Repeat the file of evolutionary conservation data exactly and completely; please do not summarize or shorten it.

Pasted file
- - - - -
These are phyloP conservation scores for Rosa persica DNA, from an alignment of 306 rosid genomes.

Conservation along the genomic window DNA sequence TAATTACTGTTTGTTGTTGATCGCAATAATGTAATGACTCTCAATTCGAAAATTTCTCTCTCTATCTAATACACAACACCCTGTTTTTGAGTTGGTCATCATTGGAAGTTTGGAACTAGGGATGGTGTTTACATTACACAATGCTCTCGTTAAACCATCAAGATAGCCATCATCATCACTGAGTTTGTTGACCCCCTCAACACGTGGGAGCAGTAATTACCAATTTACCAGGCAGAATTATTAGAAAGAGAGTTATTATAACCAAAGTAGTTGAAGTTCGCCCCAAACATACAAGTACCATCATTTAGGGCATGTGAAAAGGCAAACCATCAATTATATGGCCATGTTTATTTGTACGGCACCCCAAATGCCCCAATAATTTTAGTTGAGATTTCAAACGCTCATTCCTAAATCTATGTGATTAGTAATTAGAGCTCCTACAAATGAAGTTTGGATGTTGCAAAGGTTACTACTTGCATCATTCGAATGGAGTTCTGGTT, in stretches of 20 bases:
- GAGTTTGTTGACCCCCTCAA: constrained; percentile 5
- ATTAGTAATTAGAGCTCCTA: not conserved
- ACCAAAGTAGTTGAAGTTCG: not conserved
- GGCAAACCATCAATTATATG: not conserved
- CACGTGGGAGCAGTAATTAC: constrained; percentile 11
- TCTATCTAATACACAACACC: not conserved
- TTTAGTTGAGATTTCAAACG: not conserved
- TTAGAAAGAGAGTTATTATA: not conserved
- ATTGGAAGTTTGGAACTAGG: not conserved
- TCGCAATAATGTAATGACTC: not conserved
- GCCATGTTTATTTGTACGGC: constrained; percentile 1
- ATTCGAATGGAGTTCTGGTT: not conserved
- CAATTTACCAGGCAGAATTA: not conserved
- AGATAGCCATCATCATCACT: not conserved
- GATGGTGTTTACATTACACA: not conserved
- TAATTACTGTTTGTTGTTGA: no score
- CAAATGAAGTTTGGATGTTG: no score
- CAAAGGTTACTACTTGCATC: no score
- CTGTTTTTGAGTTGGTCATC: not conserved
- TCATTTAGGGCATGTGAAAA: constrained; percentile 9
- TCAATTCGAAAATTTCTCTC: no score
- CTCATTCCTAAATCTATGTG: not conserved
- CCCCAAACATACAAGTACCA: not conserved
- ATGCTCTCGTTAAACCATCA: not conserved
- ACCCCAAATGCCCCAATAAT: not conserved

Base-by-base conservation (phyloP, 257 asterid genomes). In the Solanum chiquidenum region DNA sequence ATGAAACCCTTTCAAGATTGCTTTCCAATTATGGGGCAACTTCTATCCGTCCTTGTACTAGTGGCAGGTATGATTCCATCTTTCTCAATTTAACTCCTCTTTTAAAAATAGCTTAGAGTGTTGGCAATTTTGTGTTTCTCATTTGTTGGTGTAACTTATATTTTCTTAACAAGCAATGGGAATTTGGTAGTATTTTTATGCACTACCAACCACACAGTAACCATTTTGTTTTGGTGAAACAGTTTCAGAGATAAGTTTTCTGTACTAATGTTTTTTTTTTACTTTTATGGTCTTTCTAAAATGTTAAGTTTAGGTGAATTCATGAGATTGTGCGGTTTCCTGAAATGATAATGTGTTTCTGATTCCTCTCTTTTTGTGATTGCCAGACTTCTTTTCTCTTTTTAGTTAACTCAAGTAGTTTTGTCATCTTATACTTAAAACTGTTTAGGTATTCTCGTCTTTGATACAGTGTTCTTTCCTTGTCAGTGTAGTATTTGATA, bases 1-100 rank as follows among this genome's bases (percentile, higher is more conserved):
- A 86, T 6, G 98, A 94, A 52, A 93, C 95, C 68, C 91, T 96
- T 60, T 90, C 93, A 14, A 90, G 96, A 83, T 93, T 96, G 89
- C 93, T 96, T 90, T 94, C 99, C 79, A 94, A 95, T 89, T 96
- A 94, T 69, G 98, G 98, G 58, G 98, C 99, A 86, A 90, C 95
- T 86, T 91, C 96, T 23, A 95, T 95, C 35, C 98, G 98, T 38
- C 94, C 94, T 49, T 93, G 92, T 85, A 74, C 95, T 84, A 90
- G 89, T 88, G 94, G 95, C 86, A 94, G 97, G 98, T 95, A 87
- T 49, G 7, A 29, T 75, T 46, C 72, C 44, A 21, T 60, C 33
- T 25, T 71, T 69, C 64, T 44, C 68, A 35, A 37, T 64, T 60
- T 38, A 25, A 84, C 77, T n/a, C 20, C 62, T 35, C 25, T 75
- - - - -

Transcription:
These are phyloP conservation scores for Rosa persica DNA, from an alignment of 306 rosid genomes.

Conservation along the genomic window DNA sequence TAATTACTGTTTGTTGTTGATCGCAATAATGTAATGACTCTCAATTCGAAAATTTCTCTCTCTATCTAATACACAACACCCTGTTTTTGAGTTGGTCATCATTGGAAGTTTGGAACTAGGGATGGTGTTTACATTACACAATGCTCTCGTTAAACCATCAAGATAGCCATCATCATCACTGAGTTTGTTGACCCCCTCAACACGTGGGAGCAGTAATTACCAATTTACCAGGCAGAATTATTAGAAAGAGAGTTATTATAACCAAAGTAGTTGAAGTTCGCCCCAAACATACAAGTACCATCATTTAGGGCATGTGAAAAGGCAAACCATCAATTATATGGCCATGTTTATTTGTACGGCACCCCAAATGCCCCAATAATTTTAGTTGAGATTTCAAACGCTCATTCCTAAATCTATGTGATTAGTAATTAGAGCTCCTACAAATGAAGTTTGGATGTTGCAAAGGTTACTACTTGCATCATTCGAATGGAGTTCTGGTT, in stretches of 20 bases:
- GAGTTTGTTGACCCCCTCAA: constrained; percentile 5
- ATTAGTAATTAGAGCTCCTA: not conserved
- ACCAAAGTAGTTGAAGTTCG: not conserved
- GGCAAACCATCAATTATATG: not conserved
- CACGTGGGAGCAGTAATTAC: constrained; percentile 11
- TCTATCTAATACACAACACC: not conserved
- TTTAGTTGAGATTTCAAACG: not conserved
- TTAGAAAGAGAGTTATTATA: not conserved
- ATTGGAAGTTTGGAACTAGG: not conserved
- TCGCAATAATGTAATGACTC: not conserved
- GCCATGTTTATTTGTACGGC: constrained; percentile 1
- ATTCGAATGGAGTTCTGGTT: not conserved
- CAATTTACCAGGCAGAATTA: not conserved
- AGATAGCCATCATCATCACT: not conserved
- GATGGTGTTTACATTACACA: not conserved
- TAATTACTGTTTGTTGTTGA: no score
- CAAATGAAGTTTGGATGTTG: no score
- CAAAGGTTACTACTTGCATC: no score
- CTGTTTTTGAGTTGGTCATC: not conserved
- TCATTTAGGGCATGTGAAAA: constrained; percentile 9
- TCAATTCGAAAATTTCTCTC: no score
- CTCATTCCTAAATCTATGTG: not conserved
- CCCCAAACATACAAGTACCA: not conserved
- ATGCTCTCGTTAAACCATCA: not conserved
- ACCCCAAATGCCCCAATAAT: not conserved

Base-by-base conservation (phyloP, 257 asterid genomes). In the Solanum chiquidenum region DNA sequence ATGAAACCCTTTCAAGATTGCTTTCCAATTATGGGGCAACTTCTATCCGTCCTTGTACTAGTGGCAGGTATGATTCCATCTTTCTCAATTTAACTCCTCTTTTAAAAATAGCTTAGAGTGTTGGCAATTTTGTGTTTCTCATTTGTTGGTGTAACTTATATTTTCTTAACAAGCAATGGGAATTTGGTAGTATTTTTATGCACTACCAACCACACAGTAACCATTTTGTTTTGGTGAAACAGTTTCAGAGATAAGTTTTCTGTACTAATGTTTTTTTTTTACTTTTATGGTCTTTCTAAAATGTTAAGTTTAGGTGAATTCATGAGATTGTGCGGTTTCCTGAAATGATAATGTGTTTCTGATTCCTCTCTTTTTGTGATTGCCAGACTTCTTTTCTCTTTTTAGTTAACTCAAGTAGTTTTGTCATCTTATACTTAAAACTGTTTAGGTATTCTCGTCTTTGATACAGTGTTCTTTCCTTGTCAGTGTAGTATTTGATA, bases 1-100 rank as follows among this genome's bases (percentile, higher is more conserved):
- A 86, T 6, G 98, A 94, A 52, A 93, C 95, C 68, C 91, T 96
- T 60, T 90, C 93, A 14, A 90, G 96, A 83, T 93, T 96, G 89
- C 93, T 96, T 90, T 94, C 99, C 79, A 94, A 95, T 89, T 96
- A 94, T 69, G 98, G 98, G 58, G 98, C 99, A 86, A 90, C 95
- T 86, T 91, C 96, T 23, A 95, T 95, C 35, C 98, G 98, T 38
- C 94, C 94, T 49, T 93, G 92, T 85, A 74, C 95, T 84, A 90
- G 89, T 88, G 94, G 95, C 86, A 94, G 97, G 98, T 95, A 87
- T 49, G 7, A 29, T 75, T 46, C 72, C 44, A 21, T 60, C 33
- T 25, T 71, T 69, C 64, T 44, C 68, A 35, A 37, T 64, T 60
- T 38, A 25, A 84, C 77, T n/a, C 20, C 62, T 35, C 25, T 75